Much more intriguing, however, is the theoretical inverse of the metaverse, the geoweb. As dorky as it sounds, the ability to bring online in to “meatspace” will be much more valuable, IMHO, than bringing the inconvenience of the physical world online for most non-social, recreational uses. Being able to access limitless information wherever I am about a certain place, and read messages from other people about where to go, historical info, and which of my friends are nearby is very compelling, and has been hyped at this point much less. It also has the potential to be much more powerful for marketers in the next 3-5 years (think retail promotions, travel info, mobile advertising) than the metaverse will be in 10. I got through that whole post without mentioning the recent Second Life bank run! Whoops…

Item of the Day: Double Headed Bambi T-Shirt
08.07.07 | No Comments
Lately, we've been majorly on the hunt for the hottest back to school items EVER. This killer Double Headed Bambi T-shirt by Spanish Illustrator, Elena Gallen, is definitely something to...
Little networks all grows up!
08.02.07 | No Comments
Category: Uncategorized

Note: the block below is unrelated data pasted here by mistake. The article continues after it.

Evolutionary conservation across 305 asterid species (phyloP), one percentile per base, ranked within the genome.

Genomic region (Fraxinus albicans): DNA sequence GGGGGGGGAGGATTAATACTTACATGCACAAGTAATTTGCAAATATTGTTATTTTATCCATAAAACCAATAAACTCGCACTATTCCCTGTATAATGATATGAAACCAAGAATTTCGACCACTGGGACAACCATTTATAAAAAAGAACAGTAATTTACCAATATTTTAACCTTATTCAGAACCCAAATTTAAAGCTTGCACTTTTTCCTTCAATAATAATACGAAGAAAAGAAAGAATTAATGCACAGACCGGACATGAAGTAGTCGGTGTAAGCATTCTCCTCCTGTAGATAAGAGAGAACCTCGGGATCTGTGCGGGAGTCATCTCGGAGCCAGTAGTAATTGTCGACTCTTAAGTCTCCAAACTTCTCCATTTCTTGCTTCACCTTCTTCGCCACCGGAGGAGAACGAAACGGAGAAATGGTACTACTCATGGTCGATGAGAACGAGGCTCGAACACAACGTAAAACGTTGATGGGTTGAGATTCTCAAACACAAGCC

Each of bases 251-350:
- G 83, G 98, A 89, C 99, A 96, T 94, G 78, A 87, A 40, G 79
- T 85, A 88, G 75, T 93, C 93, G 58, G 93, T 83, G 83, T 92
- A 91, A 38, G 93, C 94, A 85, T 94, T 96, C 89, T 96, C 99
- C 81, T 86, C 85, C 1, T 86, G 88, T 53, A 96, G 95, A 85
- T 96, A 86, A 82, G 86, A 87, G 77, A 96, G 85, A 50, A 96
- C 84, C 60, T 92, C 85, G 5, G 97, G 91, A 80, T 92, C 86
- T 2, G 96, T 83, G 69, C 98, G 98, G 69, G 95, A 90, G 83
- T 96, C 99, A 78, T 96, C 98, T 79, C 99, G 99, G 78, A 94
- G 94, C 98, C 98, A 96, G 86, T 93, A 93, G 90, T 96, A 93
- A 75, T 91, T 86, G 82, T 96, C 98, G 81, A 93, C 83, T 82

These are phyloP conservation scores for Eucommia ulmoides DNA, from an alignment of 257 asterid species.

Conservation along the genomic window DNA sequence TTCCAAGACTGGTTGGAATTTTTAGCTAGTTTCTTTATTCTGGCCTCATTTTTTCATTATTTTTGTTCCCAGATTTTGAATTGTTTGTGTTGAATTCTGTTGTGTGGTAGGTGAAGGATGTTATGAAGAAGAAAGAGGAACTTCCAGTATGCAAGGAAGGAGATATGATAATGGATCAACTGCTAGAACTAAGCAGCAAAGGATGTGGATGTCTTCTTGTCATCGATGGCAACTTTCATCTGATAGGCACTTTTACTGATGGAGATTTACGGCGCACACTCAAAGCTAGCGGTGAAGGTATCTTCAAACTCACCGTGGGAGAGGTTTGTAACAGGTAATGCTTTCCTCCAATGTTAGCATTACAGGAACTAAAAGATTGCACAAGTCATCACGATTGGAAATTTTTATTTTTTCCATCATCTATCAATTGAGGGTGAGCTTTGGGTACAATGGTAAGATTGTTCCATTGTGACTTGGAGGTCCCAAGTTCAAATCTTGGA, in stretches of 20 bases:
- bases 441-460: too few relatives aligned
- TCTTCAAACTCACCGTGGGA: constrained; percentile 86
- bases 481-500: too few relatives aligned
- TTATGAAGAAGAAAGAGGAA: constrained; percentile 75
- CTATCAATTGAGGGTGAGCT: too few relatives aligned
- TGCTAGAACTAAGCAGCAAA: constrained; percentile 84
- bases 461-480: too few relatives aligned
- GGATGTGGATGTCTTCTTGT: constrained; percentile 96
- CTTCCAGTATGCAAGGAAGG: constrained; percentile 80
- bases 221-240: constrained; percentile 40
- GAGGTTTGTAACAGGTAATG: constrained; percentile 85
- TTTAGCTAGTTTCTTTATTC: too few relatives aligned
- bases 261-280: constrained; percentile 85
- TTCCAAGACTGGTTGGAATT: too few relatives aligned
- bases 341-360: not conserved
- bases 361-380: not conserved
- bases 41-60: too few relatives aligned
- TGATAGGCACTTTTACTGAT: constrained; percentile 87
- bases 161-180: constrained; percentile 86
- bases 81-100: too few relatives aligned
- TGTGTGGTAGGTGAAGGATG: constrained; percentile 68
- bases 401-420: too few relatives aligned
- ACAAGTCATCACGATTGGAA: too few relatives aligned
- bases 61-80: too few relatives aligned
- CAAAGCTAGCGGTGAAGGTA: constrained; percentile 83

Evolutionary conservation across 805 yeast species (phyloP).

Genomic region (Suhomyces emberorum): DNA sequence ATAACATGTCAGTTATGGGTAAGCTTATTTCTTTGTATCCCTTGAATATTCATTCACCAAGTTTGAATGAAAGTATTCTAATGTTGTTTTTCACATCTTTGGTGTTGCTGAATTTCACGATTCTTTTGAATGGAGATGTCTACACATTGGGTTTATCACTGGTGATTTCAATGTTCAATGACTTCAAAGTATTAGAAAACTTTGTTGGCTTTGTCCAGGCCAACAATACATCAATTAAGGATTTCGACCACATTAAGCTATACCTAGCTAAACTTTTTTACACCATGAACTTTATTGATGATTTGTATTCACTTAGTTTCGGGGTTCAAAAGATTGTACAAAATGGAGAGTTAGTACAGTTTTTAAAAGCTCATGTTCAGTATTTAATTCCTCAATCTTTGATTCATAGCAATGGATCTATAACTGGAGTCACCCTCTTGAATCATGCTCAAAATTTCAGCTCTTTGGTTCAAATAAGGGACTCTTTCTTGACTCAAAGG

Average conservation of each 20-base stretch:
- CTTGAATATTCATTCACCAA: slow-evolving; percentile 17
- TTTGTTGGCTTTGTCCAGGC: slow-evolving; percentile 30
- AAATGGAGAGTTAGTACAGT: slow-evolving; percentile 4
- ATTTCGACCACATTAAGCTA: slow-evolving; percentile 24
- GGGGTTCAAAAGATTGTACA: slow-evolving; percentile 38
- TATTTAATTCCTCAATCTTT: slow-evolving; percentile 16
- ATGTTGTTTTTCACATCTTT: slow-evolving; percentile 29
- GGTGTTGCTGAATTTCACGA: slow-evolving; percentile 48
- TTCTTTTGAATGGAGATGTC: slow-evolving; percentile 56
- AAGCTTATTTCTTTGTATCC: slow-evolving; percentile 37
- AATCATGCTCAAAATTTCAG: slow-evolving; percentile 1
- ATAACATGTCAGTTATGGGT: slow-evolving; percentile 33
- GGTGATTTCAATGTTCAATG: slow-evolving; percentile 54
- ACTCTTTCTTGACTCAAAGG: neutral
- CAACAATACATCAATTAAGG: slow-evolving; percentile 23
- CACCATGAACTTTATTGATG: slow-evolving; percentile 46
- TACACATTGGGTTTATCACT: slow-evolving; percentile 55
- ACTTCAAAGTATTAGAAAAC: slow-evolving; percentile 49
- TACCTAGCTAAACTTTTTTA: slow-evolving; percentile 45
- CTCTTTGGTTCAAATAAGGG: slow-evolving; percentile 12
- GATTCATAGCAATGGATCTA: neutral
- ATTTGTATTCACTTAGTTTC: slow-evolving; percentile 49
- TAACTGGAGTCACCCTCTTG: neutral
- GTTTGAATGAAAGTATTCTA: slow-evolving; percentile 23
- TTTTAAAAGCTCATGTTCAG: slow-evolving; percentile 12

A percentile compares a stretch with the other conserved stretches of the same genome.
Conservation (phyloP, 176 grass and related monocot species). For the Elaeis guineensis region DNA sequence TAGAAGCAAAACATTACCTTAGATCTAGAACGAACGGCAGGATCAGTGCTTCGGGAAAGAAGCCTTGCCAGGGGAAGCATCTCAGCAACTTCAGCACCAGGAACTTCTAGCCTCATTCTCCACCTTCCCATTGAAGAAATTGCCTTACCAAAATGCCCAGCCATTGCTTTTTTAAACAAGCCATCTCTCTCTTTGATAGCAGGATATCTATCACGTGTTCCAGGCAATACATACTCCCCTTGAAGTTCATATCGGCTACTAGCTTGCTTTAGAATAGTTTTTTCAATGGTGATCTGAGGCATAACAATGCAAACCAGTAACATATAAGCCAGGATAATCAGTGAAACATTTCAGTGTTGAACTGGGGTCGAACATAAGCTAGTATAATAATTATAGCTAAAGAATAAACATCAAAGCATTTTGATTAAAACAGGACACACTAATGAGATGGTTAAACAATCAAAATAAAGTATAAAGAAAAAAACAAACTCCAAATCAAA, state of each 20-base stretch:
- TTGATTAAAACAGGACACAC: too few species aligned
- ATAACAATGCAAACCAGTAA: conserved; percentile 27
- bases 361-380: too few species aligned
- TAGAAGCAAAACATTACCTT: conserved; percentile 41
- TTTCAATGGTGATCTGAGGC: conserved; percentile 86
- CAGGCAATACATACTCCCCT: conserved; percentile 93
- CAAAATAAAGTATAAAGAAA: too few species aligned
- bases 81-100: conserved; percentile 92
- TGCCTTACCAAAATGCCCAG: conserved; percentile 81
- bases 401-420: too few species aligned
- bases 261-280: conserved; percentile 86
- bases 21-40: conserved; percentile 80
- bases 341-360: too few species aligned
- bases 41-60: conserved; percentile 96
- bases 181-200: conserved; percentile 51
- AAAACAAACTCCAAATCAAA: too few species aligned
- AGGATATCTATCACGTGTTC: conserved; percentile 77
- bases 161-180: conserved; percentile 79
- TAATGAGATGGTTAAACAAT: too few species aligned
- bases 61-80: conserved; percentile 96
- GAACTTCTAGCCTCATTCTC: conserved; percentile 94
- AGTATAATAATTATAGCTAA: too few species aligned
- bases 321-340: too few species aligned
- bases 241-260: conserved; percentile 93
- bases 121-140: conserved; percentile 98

As it has now become obligatory to write up a post on Facebook on any blog with anything to do with Web 2.0, I will now end my holdout with a hopefully original take on the hype. With the growth of the “fb” population coming from mainly the 25 and older crowd, the groups and communities are beginning to reflect the aging populace. And while the hype among marketers has been focused on how to tap into the platform to reach user communities, something I haven’t seen covered is how the platform could change the game for b-to-b marketers. While this might seem crazy from a traditional media planning perspective, the tools being used by coeds to plan keggers can easily be adopted to hawk consulting services. The groups on Facebook range from niche to mainstream, but there is a much higher rate of participation, and there are a surprising (at least to me) number of media and industry influencers who regularly participate and engage members of the public groups. True, being a member of the Web 2.0 (and Redskins) groups will skew my opinion, but groups are being formed at a pace that it is easy to imagine a much wider range of industries and professions with similar representation in the near future. The normal playbook for targeting a specific industry is composed of a combination of email lists, trade media, SEO, and events, which all carry a heavy premium to micro-target. A B-to-B marketer can easily identify, join and participate in groups as an individual (though if you’re spammy, you’ll be kicked) and create a targeted widget for a fraction of the cost of any of the traditional strategies. Combine this with the higher response rates (versus email and banners), and a Social Network strategy suddenly seems less insane. Now, if only Linkedin would allow pictures….